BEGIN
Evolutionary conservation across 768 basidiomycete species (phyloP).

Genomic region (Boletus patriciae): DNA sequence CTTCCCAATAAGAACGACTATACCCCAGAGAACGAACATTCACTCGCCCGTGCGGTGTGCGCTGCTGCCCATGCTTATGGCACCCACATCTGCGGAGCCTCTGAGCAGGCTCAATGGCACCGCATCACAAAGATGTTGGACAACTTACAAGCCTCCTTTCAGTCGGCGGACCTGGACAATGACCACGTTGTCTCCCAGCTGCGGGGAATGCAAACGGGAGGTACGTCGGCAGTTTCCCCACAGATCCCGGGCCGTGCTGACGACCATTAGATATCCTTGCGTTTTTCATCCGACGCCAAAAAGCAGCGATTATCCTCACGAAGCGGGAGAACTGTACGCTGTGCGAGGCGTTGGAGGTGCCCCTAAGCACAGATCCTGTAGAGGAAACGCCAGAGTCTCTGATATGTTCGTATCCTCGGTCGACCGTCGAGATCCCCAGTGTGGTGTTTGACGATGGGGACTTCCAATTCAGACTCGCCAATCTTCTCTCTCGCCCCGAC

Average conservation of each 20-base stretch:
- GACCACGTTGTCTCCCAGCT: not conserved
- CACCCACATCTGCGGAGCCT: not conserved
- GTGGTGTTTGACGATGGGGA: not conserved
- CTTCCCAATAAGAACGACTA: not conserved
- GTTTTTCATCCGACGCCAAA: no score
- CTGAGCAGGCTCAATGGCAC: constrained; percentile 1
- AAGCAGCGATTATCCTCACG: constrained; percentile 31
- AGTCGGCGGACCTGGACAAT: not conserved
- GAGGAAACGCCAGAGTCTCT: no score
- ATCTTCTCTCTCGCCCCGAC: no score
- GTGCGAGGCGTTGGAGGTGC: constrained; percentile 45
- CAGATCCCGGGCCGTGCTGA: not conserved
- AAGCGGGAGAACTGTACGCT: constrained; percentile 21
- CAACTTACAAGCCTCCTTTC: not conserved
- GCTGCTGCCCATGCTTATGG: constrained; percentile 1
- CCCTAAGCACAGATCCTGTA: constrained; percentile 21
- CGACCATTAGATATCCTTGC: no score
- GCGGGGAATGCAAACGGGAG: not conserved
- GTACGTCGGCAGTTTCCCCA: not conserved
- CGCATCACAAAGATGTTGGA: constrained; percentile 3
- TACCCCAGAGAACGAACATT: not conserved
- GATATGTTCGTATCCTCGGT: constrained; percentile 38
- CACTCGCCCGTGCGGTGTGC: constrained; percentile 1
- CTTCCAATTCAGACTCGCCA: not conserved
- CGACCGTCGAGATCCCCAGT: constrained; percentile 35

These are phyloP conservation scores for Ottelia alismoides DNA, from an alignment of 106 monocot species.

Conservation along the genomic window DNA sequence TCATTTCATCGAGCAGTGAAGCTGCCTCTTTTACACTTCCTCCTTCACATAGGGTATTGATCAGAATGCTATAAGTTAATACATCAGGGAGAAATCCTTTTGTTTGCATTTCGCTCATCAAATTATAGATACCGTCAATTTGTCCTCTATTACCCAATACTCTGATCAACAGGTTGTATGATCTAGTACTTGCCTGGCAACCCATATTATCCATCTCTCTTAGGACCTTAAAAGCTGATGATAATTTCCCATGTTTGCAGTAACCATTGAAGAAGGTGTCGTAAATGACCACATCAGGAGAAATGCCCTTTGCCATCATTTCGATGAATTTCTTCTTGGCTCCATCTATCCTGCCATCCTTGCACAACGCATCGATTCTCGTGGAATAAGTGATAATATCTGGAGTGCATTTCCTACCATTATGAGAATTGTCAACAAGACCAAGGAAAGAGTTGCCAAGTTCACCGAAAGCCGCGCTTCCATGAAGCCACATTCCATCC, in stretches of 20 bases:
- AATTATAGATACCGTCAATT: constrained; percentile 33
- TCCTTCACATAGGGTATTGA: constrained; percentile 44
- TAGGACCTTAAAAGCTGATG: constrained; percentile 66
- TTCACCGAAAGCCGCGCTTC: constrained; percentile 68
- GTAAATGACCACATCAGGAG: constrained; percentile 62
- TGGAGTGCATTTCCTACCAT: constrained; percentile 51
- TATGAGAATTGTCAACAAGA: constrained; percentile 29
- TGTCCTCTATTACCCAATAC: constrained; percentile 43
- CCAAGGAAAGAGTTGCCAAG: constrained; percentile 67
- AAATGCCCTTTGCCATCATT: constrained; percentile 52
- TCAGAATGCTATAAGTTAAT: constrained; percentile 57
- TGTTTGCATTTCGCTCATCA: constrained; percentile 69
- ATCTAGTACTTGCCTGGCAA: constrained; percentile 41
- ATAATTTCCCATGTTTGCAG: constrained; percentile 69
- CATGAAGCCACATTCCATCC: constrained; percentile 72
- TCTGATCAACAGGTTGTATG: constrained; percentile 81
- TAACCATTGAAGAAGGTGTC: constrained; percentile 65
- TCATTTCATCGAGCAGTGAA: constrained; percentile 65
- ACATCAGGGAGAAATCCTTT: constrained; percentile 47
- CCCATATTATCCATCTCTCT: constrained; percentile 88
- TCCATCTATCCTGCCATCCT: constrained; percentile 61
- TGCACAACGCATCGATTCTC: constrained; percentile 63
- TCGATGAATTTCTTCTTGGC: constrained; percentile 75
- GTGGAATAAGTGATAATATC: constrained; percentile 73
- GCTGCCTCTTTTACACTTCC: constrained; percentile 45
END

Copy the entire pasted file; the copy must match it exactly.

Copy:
Evolutionary conservation across 768 basidiomycete species (phyloP).

Genomic region (Boletus patriciae): DNA sequence CTTCCCAATAAGAACGACTATACCCCAGAGAACGAACATTCACTCGCCCGTGCGGTGTGCGCTGCTGCCCATGCTTATGGCACCCACATCTGCGGAGCCTCTGAGCAGGCTCAATGGCACCGCATCACAAAGATGTTGGACAACTTACAAGCCTCCTTTCAGTCGGCGGACCTGGACAATGACCACGTTGTCTCCCAGCTGCGGGGAATGCAAACGGGAGGTACGTCGGCAGTTTCCCCACAGATCCCGGGCCGTGCTGACGACCATTAGATATCCTTGCGTTTTTCATCCGACGCCAAAAAGCAGCGATTATCCTCACGAAGCGGGAGAACTGTACGCTGTGCGAGGCGTTGGAGGTGCCCCTAAGCACAGATCCTGTAGAGGAAACGCCAGAGTCTCTGATATGTTCGTATCCTCGGTCGACCGTCGAGATCCCCAGTGTGGTGTTTGACGATGGGGACTTCCAATTCAGACTCGCCAATCTTCTCTCTCGCCCCGAC

Average conservation of each 20-base stretch:
- GACCACGTTGTCTCCCAGCT: not conserved
- CACCCACATCTGCGGAGCCT: not conserved
- GTGGTGTTTGACGATGGGGA: not conserved
- CTTCCCAATAAGAACGACTA: not conserved
- GTTTTTCATCCGACGCCAAA: no score
- CTGAGCAGGCTCAATGGCAC: constrained; percentile 1
- AAGCAGCGATTATCCTCACG: constrained; percentile 31
- AGTCGGCGGACCTGGACAAT: not conserved
- GAGGAAACGCCAGAGTCTCT: no score
- ATCTTCTCTCTCGCCCCGAC: no score
- GTGCGAGGCGTTGGAGGTGC: constrained; percentile 45
- CAGATCCCGGGCCGTGCTGA: not conserved
- AAGCGGGAGAACTGTACGCT: constrained; percentile 21
- CAACTTACAAGCCTCCTTTC: not conserved
- GCTGCTGCCCATGCTTATGG: constrained; percentile 1
- CCCTAAGCACAGATCCTGTA: constrained; percentile 21
- CGACCATTAGATATCCTTGC: no score
- GCGGGGAATGCAAACGGGAG: not conserved
- GTACGTCGGCAGTTTCCCCA: not conserved
- CGCATCACAAAGATGTTGGA: constrained; percentile 3
- TACCCCAGAGAACGAACATT: not conserved
- GATATGTTCGTATCCTCGGT: constrained; percentile 38
- CACTCGCCCGTGCGGTGTGC: constrained; percentile 1
- CTTCCAATTCAGACTCGCCA: not conserved
- CGACCGTCGAGATCCCCAGT: constrained; percentile 35

These are phyloP conservation scores for Ottelia alismoides DNA, from an alignment of 106 monocot species.

Conservation along the genomic window DNA sequence TCATTTCATCGAGCAGTGAAGCTGCCTCTTTTACACTTCCTCCTTCACATAGGGTATTGATCAGAATGCTATAAGTTAATACATCAGGGAGAAATCCTTTTGTTTGCATTTCGCTCATCAAATTATAGATACCGTCAATTTGTCCTCTATTACCCAATACTCTGATCAACAGGTTGTATGATCTAGTACTTGCCTGGCAACCCATATTATCCATCTCTCTTAGGACCTTAAAAGCTGATGATAATTTCCCATGTTTGCAGTAACCATTGAAGAAGGTGTCGTAAATGACCACATCAGGAGAAATGCCCTTTGCCATCATTTCGATGAATTTCTTCTTGGCTCCATCTATCCTGCCATCCTTGCACAACGCATCGATTCTCGTGGAATAAGTGATAATATCTGGAGTGCATTTCCTACCATTATGAGAATTGTCAACAAGACCAAGGAAAGAGTTGCCAAGTTCACCGAAAGCCGCGCTTCCATGAAGCCACATTCCATCC, in stretches of 20 bases:
- AATTATAGATACCGTCAATT: constrained; percentile 33
- TCCTTCACATAGGGTATTGA: constrained; percentile 44
- TAGGACCTTAAAAGCTGATG: constrained; percentile 66
- TTCACCGAAAGCCGCGCTTC: constrained; percentile 68
- GTAAATGACCACATCAGGAG: constrained; percentile 62
- TGGAGTGCATTTCCTACCAT: constrained; percentile 51
- TATGAGAATTGTCAACAAGA: constrained; percentile 29
- TGTCCTCTATTACCCAATAC: constrained; percentile 43
- CCAAGGAAAGAGTTGCCAAG: constrained; percentile 67
- AAATGCCCTTTGCCATCATT: constrained; percentile 52
- TCAGAATGCTATAAGTTAAT: constrained; percentile 57
- TGTTTGCATTTCGCTCATCA: constrained; percentile 69
- ATCTAGTACTTGCCTGGCAA: constrained; percentile 41
- ATAATTTCCCATGTTTGCAG: constrained; percentile 69
- CATGAAGCCACATTCCATCC: constrained; percentile 72
- TCTGATCAACAGGTTGTATG: constrained; percentile 81
- TAACCATTGAAGAAGGTGTC: constrained; percentile 65
- TCATTTCATCGAGCAGTGAA: constrained; percentile 65
- ACATCAGGGAGAAATCCTTT: constrained; percentile 47
- CCCATATTATCCATCTCTCT: constrained; percentile 88
- TCCATCTATCCTGCCATCCT: constrained; percentile 61
- TGCACAACGCATCGATTCTC: constrained; percentile 63
- TCGATGAATTTCTTCTTGGC: constrained; percentile 75
- GTGGAATAAGTGATAATATC: constrained; percentile 73
- GCTGCCTCTTTTACACTTCC: constrained; percentile 45